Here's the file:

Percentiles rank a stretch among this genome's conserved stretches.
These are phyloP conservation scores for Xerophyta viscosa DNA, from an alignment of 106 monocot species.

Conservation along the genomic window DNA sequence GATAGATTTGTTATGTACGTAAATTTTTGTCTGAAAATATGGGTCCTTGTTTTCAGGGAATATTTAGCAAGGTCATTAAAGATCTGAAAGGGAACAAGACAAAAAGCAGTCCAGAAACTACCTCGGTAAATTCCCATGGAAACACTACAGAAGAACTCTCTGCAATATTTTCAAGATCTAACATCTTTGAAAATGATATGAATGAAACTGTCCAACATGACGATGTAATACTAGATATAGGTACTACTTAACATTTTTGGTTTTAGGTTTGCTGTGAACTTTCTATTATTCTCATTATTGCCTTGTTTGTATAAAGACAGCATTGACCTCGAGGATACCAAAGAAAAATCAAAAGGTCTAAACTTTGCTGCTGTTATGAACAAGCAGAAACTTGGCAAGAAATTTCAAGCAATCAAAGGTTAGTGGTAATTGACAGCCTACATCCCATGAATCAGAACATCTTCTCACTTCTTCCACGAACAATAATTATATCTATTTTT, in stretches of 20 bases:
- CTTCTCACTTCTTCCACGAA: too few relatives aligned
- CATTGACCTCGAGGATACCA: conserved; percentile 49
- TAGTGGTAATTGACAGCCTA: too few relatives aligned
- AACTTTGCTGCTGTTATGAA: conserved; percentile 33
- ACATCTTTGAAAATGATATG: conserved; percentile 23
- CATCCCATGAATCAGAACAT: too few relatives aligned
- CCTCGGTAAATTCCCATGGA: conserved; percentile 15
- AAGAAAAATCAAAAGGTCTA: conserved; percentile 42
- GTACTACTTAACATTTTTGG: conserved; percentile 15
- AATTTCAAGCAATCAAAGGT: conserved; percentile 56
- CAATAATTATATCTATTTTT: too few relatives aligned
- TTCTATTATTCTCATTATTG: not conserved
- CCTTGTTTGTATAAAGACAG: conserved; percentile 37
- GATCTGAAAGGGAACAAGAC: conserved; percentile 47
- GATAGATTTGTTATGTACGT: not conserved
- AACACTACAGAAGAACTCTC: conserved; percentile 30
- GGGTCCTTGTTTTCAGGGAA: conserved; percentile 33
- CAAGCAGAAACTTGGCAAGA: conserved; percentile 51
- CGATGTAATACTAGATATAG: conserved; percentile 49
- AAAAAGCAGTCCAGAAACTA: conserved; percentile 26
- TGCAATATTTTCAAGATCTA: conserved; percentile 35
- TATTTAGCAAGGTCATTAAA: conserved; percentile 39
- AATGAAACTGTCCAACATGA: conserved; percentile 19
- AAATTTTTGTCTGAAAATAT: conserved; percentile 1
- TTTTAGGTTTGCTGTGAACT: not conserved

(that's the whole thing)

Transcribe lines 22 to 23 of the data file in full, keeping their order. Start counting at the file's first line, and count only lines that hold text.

- CGATGTAATACTAGATATAG: conserved; percentile 49
- AAAAAGCAGTCCAGAAACTA: conserved; percentile 26